Why should you imagine your customers as elephants?

  • Due Jul 21, 2014 at 9:59pm
  • Points 1
  • Questions 1
  • Time Limit None


For your innovation to be adopted, someone will have to change their behavior. They may need to buy a different product, change a daily routine, or revise a worldview. Each of these actions represents a change from the status-quo, which is difficult. Whenever I'm traveling, I end up eating at Panera Bread, where I always get the Mediterranean veggie sandwich with a whole grain baguette and two packages of butter. How many different items do you order at your favorite restaurant? Even if you change your order every time, there are still lots of people out there like me. So, how do you encourage the change we need? In this module you will evaluate ways to overcome barriers and make change.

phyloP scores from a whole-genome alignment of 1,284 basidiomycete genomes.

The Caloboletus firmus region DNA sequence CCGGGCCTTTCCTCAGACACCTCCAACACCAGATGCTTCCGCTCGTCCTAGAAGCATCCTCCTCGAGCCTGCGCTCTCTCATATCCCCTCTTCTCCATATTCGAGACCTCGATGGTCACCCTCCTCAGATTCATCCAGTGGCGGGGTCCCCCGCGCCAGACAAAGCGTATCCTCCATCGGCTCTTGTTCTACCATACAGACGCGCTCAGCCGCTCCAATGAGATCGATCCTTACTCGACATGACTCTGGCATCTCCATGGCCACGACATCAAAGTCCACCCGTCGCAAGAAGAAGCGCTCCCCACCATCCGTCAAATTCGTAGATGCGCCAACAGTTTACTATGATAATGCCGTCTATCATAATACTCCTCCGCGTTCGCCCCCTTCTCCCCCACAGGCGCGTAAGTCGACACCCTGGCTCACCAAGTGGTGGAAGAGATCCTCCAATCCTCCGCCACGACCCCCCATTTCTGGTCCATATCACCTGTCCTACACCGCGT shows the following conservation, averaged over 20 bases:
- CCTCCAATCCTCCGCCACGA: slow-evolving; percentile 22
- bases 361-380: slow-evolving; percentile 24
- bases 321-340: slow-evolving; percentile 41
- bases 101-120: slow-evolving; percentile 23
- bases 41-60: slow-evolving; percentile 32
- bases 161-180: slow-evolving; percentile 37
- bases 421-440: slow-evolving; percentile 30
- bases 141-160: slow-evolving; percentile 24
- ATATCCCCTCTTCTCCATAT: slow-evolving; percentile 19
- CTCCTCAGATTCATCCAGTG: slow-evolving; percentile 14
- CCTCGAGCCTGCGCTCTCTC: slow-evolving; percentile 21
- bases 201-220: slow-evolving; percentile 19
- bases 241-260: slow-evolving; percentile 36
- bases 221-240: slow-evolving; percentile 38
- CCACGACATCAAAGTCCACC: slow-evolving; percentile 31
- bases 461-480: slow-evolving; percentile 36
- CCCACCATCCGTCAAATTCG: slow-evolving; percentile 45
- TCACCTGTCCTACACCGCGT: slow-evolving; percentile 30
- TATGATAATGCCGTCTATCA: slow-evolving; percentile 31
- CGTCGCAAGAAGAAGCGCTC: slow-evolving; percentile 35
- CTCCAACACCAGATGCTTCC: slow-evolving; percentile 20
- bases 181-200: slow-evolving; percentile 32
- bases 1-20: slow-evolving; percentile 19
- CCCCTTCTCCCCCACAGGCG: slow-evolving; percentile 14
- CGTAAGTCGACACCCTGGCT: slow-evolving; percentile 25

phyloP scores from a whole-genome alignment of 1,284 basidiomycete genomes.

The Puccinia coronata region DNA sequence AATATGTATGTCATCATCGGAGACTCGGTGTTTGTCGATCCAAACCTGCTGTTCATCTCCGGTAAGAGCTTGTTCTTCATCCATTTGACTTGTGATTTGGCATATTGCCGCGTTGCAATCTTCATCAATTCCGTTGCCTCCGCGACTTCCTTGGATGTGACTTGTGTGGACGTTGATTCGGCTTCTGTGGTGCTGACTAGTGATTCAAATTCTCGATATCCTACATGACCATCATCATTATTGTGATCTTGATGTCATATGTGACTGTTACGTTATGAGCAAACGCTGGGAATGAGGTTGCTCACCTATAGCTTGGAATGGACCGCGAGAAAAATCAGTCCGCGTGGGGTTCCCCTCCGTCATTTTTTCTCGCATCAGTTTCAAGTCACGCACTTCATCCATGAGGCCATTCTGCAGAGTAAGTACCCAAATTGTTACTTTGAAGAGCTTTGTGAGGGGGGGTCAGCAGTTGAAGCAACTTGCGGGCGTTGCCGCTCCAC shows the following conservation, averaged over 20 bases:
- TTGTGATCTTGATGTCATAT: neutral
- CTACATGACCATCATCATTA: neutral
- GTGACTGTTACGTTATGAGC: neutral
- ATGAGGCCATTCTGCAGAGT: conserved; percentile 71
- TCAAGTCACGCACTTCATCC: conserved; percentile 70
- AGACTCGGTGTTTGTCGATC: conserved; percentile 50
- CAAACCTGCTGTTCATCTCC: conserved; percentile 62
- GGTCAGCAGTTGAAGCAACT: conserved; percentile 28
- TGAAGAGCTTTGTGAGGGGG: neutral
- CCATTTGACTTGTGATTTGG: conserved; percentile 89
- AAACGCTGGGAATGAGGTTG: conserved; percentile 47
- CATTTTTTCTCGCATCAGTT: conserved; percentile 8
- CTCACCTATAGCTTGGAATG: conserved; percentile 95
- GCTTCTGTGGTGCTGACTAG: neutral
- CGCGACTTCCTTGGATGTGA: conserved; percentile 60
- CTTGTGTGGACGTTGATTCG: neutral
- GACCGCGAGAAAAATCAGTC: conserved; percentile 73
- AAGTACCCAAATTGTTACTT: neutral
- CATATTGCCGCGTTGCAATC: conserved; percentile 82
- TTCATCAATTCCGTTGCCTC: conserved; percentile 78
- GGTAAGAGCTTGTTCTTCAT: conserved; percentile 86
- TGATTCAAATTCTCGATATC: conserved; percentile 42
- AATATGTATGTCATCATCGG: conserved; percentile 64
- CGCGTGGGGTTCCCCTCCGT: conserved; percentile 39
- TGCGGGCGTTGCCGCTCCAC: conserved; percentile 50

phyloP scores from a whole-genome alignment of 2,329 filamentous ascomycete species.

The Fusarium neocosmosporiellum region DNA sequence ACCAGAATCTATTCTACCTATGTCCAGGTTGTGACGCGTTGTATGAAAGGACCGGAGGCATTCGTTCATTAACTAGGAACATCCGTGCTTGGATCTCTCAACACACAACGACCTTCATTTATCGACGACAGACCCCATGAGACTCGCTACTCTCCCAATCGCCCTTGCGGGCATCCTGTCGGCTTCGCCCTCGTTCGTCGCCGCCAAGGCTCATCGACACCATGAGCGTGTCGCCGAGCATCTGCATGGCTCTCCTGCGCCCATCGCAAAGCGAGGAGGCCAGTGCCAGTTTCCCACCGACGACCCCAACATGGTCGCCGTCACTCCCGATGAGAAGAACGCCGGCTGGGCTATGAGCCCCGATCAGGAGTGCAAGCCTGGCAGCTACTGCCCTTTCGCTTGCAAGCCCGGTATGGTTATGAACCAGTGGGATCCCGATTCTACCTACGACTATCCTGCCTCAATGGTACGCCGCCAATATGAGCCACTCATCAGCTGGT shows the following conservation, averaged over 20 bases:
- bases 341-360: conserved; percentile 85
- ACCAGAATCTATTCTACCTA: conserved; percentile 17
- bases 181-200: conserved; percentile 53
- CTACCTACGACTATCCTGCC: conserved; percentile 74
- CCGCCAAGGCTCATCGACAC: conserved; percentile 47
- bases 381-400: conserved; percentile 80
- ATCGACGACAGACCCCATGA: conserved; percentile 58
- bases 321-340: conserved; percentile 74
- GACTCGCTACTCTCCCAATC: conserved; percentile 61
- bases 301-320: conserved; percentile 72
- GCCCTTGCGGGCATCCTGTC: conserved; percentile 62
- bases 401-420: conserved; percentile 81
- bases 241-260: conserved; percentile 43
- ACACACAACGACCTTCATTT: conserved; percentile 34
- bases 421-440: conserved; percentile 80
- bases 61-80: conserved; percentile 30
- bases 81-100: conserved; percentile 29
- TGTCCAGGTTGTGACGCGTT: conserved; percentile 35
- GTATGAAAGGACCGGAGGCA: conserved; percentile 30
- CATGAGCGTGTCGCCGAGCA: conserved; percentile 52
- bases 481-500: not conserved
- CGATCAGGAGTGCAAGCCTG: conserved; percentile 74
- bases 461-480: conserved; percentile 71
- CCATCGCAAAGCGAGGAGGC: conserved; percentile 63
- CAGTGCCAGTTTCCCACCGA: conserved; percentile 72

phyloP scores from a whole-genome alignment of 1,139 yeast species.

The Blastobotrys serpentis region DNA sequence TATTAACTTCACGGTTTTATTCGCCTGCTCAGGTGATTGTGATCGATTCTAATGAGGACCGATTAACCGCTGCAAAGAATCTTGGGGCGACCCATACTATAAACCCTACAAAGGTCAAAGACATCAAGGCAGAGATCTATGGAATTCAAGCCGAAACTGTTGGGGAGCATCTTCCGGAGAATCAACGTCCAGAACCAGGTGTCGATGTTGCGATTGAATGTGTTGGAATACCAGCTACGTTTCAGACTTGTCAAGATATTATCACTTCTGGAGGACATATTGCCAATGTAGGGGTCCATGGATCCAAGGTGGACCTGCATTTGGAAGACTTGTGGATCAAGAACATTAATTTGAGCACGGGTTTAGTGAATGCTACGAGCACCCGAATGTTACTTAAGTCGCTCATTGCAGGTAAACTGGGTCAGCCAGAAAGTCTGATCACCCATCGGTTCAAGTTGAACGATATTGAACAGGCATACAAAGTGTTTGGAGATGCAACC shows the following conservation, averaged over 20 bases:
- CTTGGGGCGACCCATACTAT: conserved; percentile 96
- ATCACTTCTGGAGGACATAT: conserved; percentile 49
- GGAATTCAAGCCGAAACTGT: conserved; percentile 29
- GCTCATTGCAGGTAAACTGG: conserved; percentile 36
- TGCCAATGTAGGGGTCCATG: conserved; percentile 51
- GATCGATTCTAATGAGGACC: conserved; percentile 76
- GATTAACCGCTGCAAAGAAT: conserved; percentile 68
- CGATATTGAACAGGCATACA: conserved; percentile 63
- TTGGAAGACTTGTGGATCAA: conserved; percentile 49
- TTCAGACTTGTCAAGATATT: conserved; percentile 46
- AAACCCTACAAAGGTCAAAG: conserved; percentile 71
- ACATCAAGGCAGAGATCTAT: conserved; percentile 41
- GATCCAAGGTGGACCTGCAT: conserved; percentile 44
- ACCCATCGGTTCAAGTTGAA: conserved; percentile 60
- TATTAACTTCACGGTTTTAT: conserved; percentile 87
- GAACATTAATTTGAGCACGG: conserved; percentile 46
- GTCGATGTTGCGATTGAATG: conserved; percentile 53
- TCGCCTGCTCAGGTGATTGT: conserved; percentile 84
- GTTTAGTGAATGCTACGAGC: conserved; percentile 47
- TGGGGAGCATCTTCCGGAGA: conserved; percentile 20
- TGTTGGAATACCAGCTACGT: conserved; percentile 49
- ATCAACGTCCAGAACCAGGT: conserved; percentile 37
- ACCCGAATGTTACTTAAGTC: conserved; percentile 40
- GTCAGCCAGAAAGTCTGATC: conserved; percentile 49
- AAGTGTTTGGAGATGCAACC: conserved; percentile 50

“It is difficult to get a man to understand something when his salary depends upon his not understanding it.” - Upton Sinclair

"'Because that's the way we've always done it.' Those are the eight worst words..." - Bill Simmons



Making change

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Learn about the Elephant and Rider model to make change by watching these short presentations (Part 1Part 2) and by reading this overview and this framework

Read this Summary of Diffusion of Innovations

Tweet your epiphany (include "#150tons")

For more information

The elephant and rider framework is described in the excellent book Switch: How to Change Things When Change Is Hard by Chip and Dan Heath. 

Read "Without Hot Air" Chapters 29, 31, and 32

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